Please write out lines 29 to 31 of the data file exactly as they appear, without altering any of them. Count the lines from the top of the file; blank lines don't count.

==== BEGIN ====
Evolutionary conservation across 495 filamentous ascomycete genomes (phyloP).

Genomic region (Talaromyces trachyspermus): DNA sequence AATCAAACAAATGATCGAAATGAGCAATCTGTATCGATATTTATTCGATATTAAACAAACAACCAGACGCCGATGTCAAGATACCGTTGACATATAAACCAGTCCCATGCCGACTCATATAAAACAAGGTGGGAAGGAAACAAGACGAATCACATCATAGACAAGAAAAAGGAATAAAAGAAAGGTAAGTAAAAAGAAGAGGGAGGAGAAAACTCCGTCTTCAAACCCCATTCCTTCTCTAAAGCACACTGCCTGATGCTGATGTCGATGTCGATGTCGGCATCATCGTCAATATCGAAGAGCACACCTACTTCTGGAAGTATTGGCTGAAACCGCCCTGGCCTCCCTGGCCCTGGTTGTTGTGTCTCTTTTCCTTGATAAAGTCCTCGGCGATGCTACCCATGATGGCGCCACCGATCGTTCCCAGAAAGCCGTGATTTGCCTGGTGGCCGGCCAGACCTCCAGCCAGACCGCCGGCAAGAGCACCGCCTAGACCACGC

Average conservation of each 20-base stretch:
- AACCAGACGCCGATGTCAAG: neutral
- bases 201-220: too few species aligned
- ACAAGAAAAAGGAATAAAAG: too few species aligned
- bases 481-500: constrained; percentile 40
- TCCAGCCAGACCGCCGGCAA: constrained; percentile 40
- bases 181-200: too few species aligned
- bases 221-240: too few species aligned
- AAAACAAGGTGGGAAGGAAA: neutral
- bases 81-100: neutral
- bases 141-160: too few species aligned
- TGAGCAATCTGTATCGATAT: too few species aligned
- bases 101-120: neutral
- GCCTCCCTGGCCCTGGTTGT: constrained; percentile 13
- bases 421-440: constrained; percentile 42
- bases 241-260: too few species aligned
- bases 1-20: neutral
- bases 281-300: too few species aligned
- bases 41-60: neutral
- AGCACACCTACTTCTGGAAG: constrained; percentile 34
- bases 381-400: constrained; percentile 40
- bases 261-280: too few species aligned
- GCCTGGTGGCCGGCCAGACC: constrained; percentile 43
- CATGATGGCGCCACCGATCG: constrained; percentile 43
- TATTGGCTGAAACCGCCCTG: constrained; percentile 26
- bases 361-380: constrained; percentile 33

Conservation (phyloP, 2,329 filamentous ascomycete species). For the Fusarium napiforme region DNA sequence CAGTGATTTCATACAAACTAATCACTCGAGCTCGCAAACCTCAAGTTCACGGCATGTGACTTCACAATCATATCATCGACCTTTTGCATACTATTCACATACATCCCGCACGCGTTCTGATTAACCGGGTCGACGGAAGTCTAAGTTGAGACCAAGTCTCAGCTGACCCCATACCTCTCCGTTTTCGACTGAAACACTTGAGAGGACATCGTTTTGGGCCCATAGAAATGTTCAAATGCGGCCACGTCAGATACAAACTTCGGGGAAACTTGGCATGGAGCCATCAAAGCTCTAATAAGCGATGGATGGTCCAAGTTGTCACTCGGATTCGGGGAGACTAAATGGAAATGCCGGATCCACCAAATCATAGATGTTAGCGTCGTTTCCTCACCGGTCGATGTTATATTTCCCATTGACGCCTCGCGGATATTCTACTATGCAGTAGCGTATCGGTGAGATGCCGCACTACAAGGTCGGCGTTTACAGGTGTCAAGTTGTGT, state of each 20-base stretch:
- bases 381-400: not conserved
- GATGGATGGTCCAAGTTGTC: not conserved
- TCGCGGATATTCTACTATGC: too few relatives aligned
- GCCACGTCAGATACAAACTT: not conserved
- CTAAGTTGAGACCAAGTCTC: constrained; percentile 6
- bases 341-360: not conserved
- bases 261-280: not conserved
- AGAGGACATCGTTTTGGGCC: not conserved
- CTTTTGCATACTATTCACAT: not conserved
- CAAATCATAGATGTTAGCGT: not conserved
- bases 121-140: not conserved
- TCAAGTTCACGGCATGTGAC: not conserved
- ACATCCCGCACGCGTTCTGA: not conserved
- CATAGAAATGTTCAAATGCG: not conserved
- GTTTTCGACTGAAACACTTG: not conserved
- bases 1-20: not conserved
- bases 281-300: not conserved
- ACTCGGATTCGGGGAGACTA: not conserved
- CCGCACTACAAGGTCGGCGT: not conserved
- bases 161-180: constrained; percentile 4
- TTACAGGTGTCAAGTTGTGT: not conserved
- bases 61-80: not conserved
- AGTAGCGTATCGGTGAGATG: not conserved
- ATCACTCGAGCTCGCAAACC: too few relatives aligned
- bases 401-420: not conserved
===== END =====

Conservation (phyloP, 2,329 filamentous ascomycete species). For the Fusarium napiforme region DNA sequence CAGTGATTTCATACAAACTAATCACTCGAGCTCGCAAACCTCAAGTTCACGGCATGTGACTTCACAATCATATCATCGACCTTTTGCATACTATTCACATACATCCCGCACGCGTTCTGATTAACCGGGTCGACGGAAGTCTAAGTTGAGACCAAGTCTCAGCTGACCCCATACCTCTCCGTTTTCGACTGAAACACTTGAGAGGACATCGTTTTGGGCCCATAGAAATGTTCAAATGCGGCCACGTCAGATACAAACTTCGGGGAAACTTGGCATGGAGCCATCAAAGCTCTAATAAGCGATGGATGGTCCAAGTTGTCACTCGGATTCGGGGAGACTAAATGGAAATGCCGGATCCACCAAATCATAGATGTTAGCGTCGTTTCCTCACCGGTCGATGTTATATTTCCCATTGACGCCTCGCGGATATTCTACTATGCAGTAGCGTATCGGTGAGATGCCGCACTACAAGGTCGGCGTTTACAGGTGTCAAGTTGTGT, state of each 20-base stretch:
- bases 381-400: not conserved
- GATGGATGGTCCAAGTTGTC: not conserved